Note from the editor: Following on from the NatSCA AGM 2021, we now have two new members on the committee. So let’s introduce the first of them.
What is your role on the NatSCA committee?
As I’ve benefitted from so much training with NatSCA I’d really like to give something back and support this role, but I’m happy to get stuck in and help where needed.
Job title and institution
Curator of Natural History for Manx National Heritage.
Tell us about your day job
I live and work on the Isle of Man, a small island in the middle of the Irish Sea, about 30 miles long and 15 miles wide with a population just shy of 85,000. As the Isle of Man is independent from the UK, we have our own central Government and part of my role includes sitting on committees discussing Government policy development, partnership working with environmental NGOs, land management, ecology and conservation. For the most part though I manage the natural sciences collections at the Manx Museum, including (the other) conservation, preparation, IPM, exhibitions, education and outreach, loans, enquiries, etc. As I work for an organisation that encompasses the role of a national trust and national museum, the job is varied and I work with a great team of people who all support each other. One day I may be working with an intern on reboxing and relocating the Geology collection, the next I’ll be learning how to traditionally thatch a cottage using locally grown materials, and when an unusual cetacean washes up on our shores I get to attend the beach autopsies recorded by the local Wildlife Trust (pro tip: strandings in winter tend to be a LOT less smelly…).
Natural science collections are very popular with museum visitors. Why do you think this is?
It doesn’t matter how old you are, where you are from, amateur or expert, natural science collections have something you can connect to, whether it’s a familiar bird you see every day, experiencing a sense of awe at something magnificent or learning a new cool fact. I enjoy the ability that natural sciences collections have to connect with so many different subjects, like art, engineering, global history, materials science, archaeology, to name but a few, and this can be a starter for great conversations and discoveries.
What do you think are the biggest challenges facing natural science collections right now?
In short, money, but this can rear its head in many forms. Directly it might be lack of jobs with a knock on effect in loss of specialisms and expertise, lack of funding for running training courses, inability to afford appropriate collections storage, no resources for conservation or redisplay, the list goes on. It is our job as museum professionals to advocate the importance of what we care for, but I think in some ways this issue can be linked to the climate and biodiversity crisis. The natural world has not got the attention and funding it deserves for a very long time, often feeling like it is viewed as a nice to have rather than essential for our future existence, including preserving the collections which have taught us and will teach us so much. There are a number of texts, like Common Cause for Nature (2013), which advocate using psychology in a more savvy way, much like advertising, to get people to fully buy into valuing the natural world; perhaps we have to fight for our ‘cause’ in a different way?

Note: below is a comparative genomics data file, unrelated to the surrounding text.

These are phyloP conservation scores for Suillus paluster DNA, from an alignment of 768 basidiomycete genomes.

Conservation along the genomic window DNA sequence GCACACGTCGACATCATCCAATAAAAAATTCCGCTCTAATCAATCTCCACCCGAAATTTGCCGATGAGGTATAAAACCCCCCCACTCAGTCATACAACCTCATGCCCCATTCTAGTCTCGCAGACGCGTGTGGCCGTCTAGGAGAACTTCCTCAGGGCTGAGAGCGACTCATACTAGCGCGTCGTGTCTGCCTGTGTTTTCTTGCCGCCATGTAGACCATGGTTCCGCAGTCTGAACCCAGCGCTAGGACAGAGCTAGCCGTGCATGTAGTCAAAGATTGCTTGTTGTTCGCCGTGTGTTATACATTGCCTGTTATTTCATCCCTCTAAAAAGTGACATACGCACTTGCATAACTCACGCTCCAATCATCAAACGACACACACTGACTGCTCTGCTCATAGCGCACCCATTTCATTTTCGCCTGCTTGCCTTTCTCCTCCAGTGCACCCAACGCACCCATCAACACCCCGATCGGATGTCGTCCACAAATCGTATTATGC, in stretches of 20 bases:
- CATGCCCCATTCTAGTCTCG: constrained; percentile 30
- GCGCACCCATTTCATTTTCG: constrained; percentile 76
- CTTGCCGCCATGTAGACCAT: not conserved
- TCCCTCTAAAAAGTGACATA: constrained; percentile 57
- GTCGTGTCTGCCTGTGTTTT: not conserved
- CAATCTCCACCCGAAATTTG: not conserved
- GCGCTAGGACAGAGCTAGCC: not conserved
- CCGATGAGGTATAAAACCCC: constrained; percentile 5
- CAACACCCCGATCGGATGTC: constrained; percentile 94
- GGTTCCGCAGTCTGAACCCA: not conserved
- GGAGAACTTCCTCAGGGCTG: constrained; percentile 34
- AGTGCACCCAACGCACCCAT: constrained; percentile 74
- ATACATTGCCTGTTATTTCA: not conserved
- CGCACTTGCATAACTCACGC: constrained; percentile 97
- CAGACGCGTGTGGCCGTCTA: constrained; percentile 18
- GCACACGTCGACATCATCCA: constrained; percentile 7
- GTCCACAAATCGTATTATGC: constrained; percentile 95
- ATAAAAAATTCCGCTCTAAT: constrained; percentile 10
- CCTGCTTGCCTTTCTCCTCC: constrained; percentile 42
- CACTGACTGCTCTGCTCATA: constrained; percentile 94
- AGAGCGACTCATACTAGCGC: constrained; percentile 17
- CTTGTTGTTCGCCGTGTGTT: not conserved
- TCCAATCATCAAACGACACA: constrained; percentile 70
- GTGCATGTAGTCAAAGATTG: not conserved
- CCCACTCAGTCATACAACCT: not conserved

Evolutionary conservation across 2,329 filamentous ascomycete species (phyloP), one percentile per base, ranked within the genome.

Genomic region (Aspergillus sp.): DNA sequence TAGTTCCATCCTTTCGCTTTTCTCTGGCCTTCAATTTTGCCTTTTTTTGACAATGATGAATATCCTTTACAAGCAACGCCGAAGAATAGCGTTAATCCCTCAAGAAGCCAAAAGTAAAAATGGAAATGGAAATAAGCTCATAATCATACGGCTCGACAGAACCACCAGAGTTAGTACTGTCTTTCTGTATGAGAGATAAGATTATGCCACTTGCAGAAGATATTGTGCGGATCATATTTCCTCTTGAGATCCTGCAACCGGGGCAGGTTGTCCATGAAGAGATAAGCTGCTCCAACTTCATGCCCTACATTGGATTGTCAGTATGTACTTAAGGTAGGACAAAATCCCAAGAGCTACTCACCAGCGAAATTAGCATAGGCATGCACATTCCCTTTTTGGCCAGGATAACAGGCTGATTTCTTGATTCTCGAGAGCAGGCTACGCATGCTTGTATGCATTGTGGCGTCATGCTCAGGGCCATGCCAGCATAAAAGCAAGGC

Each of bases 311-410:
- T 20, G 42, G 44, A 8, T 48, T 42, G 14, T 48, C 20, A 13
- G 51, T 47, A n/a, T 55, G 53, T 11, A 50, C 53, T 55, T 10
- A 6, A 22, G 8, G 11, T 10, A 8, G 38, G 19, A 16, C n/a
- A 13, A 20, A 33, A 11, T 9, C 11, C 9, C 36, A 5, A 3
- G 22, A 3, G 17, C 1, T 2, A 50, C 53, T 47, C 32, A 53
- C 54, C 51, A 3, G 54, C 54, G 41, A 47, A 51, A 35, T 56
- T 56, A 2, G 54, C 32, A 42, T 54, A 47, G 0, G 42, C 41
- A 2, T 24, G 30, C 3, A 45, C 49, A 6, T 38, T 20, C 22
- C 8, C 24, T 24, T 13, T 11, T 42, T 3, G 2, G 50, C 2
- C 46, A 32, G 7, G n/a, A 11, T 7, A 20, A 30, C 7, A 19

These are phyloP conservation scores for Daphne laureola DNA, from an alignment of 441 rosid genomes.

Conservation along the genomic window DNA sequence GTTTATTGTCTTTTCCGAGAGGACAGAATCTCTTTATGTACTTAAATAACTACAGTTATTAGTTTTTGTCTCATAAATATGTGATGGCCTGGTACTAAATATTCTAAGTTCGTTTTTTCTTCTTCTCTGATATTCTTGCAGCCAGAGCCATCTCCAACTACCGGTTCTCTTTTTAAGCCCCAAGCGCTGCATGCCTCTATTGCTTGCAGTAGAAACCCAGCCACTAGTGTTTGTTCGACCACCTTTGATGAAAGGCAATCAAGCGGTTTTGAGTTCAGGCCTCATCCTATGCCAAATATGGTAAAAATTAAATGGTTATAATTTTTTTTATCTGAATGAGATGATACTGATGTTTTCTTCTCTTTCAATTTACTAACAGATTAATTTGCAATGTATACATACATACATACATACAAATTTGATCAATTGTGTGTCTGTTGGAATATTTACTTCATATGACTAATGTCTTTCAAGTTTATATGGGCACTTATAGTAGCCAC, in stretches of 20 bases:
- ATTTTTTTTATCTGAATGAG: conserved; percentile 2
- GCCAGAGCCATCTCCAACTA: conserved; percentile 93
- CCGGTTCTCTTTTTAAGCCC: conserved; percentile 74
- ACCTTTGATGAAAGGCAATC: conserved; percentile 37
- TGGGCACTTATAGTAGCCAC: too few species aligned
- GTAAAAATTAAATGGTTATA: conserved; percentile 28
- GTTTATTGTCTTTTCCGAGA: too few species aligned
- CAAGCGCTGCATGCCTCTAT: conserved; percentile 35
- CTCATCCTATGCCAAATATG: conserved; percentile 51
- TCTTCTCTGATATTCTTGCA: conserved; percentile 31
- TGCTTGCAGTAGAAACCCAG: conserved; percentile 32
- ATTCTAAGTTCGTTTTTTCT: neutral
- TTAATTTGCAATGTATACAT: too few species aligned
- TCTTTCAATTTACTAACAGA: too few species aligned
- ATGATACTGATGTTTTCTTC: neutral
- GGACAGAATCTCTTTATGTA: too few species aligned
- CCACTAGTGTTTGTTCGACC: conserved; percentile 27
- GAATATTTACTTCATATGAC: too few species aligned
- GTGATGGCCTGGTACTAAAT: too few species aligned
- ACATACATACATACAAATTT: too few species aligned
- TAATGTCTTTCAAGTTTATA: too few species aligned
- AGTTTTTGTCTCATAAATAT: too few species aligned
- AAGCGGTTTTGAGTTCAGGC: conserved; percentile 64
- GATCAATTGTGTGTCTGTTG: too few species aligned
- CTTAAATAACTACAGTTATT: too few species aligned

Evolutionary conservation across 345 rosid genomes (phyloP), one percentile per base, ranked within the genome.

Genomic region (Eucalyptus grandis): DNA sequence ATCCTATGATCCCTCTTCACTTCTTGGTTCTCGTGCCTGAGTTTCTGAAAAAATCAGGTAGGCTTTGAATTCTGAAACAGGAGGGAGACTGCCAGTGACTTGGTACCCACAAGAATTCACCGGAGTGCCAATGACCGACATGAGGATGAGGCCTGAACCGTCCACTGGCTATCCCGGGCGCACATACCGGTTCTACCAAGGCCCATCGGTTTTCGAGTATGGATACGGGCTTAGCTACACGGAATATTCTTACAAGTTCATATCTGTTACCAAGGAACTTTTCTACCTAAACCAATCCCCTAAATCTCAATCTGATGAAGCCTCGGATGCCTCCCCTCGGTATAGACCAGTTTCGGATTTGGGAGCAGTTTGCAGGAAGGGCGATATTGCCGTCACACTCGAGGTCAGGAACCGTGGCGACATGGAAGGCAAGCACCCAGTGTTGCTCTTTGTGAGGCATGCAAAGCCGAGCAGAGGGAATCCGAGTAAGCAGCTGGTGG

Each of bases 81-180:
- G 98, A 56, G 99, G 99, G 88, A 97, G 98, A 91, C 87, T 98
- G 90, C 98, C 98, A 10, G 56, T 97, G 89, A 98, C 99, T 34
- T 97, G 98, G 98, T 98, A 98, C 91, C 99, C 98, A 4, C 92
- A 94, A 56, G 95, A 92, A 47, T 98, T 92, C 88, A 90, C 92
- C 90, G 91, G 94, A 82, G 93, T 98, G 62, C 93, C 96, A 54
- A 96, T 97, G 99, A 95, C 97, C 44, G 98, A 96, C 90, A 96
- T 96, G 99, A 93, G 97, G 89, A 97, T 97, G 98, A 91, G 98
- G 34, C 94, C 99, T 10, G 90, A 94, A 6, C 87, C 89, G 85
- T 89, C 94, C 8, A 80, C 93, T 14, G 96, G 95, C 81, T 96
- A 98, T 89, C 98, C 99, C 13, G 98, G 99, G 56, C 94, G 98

What do you love most about working with natural science collections?
The variety, no two days are the same. I get to meet lots of interesting people, learn something new every day and it has given me a sense of perspective about the world which I really appreciate. I have been given insight to so many subjects through the eyes of natural history, working in this sector is truly the gift that just keeps on giving.
What would your career be in an alternate universe without museums?
Perhaps a chef as I love cooking and learning about food, but maybe even a masseuse. I guess that’s an odd combo, but my mum was a masseuse and later on a house keeper and cook for an estate and I take great inspiration from her. I like jobs which combine knowledge with practical application.
What is your favourite museum, and why?
The Galerie de Paléontologie et d’Anatomie Compare (Gallery of Paleontology and Comparative Anatomy) in Paris, it was like walking into a wonderland! I’m also fond of Wollaton Hall, they have excellent quality taxidermy thanks to the work of Don Sharp and I was very impressed by their Dinosaurs of China exhibition in 2017 curated by Dr. Adam Smith. Special shout-outs also go to the Hunterian Museum at the Royal College of Surgeons in London, the Old Operating Theatre Museum & Herb Garret and Barts Pathology Museum. There’s so many to choose from, it’s hard to pick.